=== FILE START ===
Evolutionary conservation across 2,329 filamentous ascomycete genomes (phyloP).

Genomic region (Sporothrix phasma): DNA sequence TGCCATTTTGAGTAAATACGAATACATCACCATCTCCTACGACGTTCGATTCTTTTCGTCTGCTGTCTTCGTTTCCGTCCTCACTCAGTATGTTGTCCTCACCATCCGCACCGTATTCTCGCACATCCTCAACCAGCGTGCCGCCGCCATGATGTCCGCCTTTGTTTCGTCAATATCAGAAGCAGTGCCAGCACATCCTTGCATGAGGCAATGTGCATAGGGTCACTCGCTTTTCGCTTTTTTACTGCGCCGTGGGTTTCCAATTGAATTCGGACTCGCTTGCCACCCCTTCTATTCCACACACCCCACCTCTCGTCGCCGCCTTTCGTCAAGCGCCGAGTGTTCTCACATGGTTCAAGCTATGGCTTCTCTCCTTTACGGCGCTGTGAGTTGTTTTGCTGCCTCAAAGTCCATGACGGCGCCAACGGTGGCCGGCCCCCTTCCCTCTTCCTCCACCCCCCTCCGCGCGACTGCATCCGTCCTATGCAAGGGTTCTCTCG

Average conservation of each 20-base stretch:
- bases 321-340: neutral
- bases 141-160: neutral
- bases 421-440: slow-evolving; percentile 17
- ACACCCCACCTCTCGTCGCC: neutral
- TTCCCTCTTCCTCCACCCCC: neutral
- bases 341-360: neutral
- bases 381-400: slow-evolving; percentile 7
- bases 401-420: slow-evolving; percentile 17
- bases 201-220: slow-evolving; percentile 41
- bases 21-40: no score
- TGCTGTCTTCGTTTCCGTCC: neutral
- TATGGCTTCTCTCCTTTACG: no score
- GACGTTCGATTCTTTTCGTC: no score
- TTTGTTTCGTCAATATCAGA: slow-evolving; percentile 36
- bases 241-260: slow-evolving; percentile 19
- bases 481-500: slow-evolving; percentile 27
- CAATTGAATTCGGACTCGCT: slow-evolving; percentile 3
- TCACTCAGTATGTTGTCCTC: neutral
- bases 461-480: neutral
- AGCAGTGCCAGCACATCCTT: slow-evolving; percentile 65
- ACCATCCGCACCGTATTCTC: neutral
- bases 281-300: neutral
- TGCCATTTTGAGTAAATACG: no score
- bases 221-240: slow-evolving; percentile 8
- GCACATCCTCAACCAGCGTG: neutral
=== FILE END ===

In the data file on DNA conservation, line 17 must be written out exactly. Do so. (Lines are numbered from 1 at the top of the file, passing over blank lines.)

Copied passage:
- TTTGTTTCGTCAATATCAGA: slow-evolving; percentile 36